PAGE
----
Effective May 2010, the State of Colorado requires adoptive families to validate (re-adopt) their foreign born/adopted child in a Colorado Court regardless of Visa status. We will file your child's validation paperwork within 30 days of your child’s arrival home, per Colorado regulations. After validation you will be able to get a Colorado certificate of foreign birth (in essence a birth certificate) for your child and then you will need to apply for citizenship if your child arrived to the US on an IR4 visa. Unlike your child’s foreign birth certificate, a Colorado birth certificate is a readily acceptable, easy to read and easily replaceable.

For families residing outside of Colorado it is important to note that each state has different laws regarding this topic. Please check with your home study agency or an attorney to find out what you need to do to complete your child's legal process.


For children who arrived on an IR4 Visa, this will be the first step to securing US Citizenship. An IR4 visa is issued when only one or neither adoptive parents met the child prior to the adoption being approved in the foreign country.

 You may legally change your child’s given name at birth to the new name you selected for him/her at the time of adoption. This will be reflected in the Adoption Decree,  Birth Certificate and US Citizenship documents (passport, social security, etc)

Citizenship status through USCIS (an IR3 Visa) is a separate legal issue from validation of foreign adoption. The laws and regulations of both state and federal laws must be considered as, unfortunately, they are not always interchangeable.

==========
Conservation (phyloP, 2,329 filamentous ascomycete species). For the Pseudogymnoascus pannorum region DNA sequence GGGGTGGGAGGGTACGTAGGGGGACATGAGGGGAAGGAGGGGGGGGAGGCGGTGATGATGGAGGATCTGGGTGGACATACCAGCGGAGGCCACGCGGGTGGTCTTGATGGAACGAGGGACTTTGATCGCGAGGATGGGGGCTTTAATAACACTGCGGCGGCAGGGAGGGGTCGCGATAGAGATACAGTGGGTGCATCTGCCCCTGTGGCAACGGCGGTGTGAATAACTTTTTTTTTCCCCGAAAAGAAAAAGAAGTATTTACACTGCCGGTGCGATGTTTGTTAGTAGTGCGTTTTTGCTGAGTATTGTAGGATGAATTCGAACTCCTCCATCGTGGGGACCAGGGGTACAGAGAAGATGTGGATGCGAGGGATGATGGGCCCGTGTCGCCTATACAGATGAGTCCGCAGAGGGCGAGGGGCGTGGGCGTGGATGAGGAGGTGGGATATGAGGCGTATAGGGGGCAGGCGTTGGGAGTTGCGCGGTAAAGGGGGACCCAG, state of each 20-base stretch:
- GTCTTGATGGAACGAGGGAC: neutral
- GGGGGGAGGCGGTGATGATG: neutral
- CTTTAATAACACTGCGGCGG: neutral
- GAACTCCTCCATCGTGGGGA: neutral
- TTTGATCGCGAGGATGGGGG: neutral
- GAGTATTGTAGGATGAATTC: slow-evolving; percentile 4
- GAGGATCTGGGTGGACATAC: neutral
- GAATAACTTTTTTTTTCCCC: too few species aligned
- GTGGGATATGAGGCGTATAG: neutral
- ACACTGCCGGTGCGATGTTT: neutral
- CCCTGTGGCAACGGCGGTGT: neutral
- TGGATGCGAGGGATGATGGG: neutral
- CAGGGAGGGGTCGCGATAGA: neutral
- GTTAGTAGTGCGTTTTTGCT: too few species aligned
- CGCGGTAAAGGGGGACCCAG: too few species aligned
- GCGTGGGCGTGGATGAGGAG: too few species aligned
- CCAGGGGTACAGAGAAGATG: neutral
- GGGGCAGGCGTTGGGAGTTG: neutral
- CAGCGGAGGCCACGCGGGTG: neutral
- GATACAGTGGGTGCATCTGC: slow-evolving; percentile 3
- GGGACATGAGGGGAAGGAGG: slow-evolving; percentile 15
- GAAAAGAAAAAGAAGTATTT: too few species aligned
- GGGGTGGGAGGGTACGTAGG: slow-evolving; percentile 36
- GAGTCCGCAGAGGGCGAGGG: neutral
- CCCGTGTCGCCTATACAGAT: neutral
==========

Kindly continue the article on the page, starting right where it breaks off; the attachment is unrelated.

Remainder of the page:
Adoption Decree issued by the state will be in English. Should you need to prove the adoption throughout your child’s life, it will be easier for you or your child to be able to refer to one document that is written in English and is readily recognizable and accepted as a legal decree of adoption.

In case of loss or theft, it is easier and more affordable to replace a US/state issued Adoption Decree than attempt to get a new certified copy of the original one issued in the foreign country. It may be impossible to do so.

Family and friends who were not present for your adoption in the foreign country may enjoy attending the adoption hearing and celebrate with you (select counties require court appearance, others do not require it but one may be requested)

Federal laws, such as Social Security, can be based on a state’s underlying law regarding adoption, specifically in terms of inheritance, etc. In certain circumstances a U.S. state issued adoption decree, as opposed to a foreign adoption decree, is required for an adopted child to be entitled to social security benefits through his or her parents or parent.

Finally, an adoption decree issued from your state will provide you and your child with additional peace of mind and protection should the foreign country involved ever challenge the validity of the adoption of your child. You may at some point want to bring your child to visit his or her country of birth. A U.S. state issued adoption decree will prove and confirm his or her status as your child under U.S. laws.

Please note that information is general in nature and is not intended to be comprehensive. This is not legal advice nor should it be relied upon as legal advice. A Love Beyond Borders has attempted to provide the most up to date information; however, be aware that information on this topic is subject to frequent change.

Each state requires validation or re-adoption, please check with your individual state for requirements and procedures.  For more information about adoption or the validation process please contact us.